• Interest and Maintenance – Landlords in Wyoming are not required to utilize any specific method for maintaining their tenant’s collected security deposits. As a result, a Wyoming landlord may freely maintain their tenant’s deposits in a standard bank account, an escrow, or another type of account that bears interest. Should an interest bearing option be chosen, a Wyoming landlord can also claim all accrued interest as their own due to a lack of statutory requirement for said interest to be dispersed to tenants.
  • Time Limit for Return – Generally speaking, a Wyoming landlord must return their tenant’s remaining security deposit funds (along with an itemized deduction list) within 30 days of that tenant’s lease concluding. However, a Wyoming landlord only has 15 days to mail along these remaining deposits and deduction lists if their former tenant supplied them with a new mailing address. Also, if a Wyoming landlord determines that a tenant’s former dwelling incurred damages beyond regular wear and tear, they may be able to justify extending this return period to up to 60 days.
  • Penalty if Not Returned on Time – If a Wyoming landlord fails to return a tenant’s security deposit in an appropriate period of time, they may become liable to pay the full value of the withheld deposit as a penalty.
  • Allowable Deductions – Wyoming landlords are permitted to make security deposit deductions for any reasons outlined in the applicable lease agreement. However, most choose to do so to cover the cost of late rent payments or to offset the cost of a significant repair that exceeded regular wear and tear. A landlord in Wyoming is also allowed to deduct security deposit funds to cover the cost of post-move out cleaning.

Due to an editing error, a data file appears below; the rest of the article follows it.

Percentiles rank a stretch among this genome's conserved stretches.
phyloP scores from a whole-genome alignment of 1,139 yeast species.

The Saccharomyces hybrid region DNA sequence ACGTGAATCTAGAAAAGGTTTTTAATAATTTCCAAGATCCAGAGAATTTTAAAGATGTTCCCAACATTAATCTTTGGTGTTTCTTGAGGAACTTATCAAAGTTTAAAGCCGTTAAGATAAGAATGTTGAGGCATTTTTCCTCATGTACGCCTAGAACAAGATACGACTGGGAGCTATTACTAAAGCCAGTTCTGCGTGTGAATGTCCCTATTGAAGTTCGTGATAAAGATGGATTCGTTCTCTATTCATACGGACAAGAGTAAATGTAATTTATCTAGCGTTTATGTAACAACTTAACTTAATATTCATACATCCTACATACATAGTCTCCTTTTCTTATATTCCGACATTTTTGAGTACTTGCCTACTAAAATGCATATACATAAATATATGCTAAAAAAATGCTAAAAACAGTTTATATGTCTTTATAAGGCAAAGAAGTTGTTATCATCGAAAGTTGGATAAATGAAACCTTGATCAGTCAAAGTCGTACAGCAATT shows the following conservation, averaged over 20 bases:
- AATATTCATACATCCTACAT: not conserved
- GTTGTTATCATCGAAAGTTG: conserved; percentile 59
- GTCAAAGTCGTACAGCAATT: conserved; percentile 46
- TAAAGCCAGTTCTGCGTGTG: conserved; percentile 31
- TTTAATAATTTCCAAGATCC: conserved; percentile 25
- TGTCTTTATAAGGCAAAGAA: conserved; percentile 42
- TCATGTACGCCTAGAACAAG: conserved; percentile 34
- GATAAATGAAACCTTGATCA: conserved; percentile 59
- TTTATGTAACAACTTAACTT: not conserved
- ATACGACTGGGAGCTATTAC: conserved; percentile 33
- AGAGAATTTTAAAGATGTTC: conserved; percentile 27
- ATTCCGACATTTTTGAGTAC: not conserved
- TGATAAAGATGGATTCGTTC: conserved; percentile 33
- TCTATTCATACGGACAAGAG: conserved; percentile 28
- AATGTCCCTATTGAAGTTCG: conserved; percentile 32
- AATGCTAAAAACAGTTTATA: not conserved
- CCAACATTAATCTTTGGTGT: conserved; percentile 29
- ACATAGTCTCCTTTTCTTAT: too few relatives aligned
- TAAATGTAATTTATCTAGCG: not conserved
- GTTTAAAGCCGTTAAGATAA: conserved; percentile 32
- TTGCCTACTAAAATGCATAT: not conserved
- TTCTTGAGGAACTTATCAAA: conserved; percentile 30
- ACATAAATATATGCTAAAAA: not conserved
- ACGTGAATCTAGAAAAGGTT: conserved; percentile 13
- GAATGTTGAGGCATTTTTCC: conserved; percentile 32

Lease Termination in Wyoming

Notice Requirements. Wyoming is currently one of the only US states that does not require tenants to provide any amount of advance notice before they intend to terminate a lease, regardless of whether their lease is period or fixed in nature. However, tenants in Wyoming should still check their specific lease terms to learn if their landlord has established a notice requirement for their particular lease.

Legally Breaking a Lease Early. In almost all cases, a Wyoming tenant will find utilizing an early termination clause in their lease agreement to be the most effective and efficient manner of breaking off a lease early. However, because not all leases in Wyoming are required to include this kind of standardized lease breaking provision, a Wyoming tenant should be aware that they may also be able to terminate their lease before its natural conclusion using any of these following options:

  1. Active Military Duty – Federal law allows service members who are relocating due to deployment or permanent change of station to terminate their lease as early as 30 days from the next rent period.
  2. Unit is Uninhabitable – Though a Wyoming landlord’s obligations to provide tenants with a habitable dwelling are fairly minor, they still apply to all tenants who enter into a lease agreement. As such, a Wyoming landlord must provide all essential amenities required by the state while also providing timely repairs for the same. Failure to do so may cause a unit to become statutorily uninhabitable, which would then allow any tenants living in that unit to immediately request a justified early lease termination.
  3. Landlord Harassment – Even though Wyoming does not currently maintain a statewide entry standard for landlords, Wyoming landlords are still required to abide by any entry policies set forth in their applicable lease agreements. Landlords in Wyoming who fail to do so regularly may be accused of invading a tenant’s privacy, which is a type of harassment which may justify a tenant’s request for an early lease termination.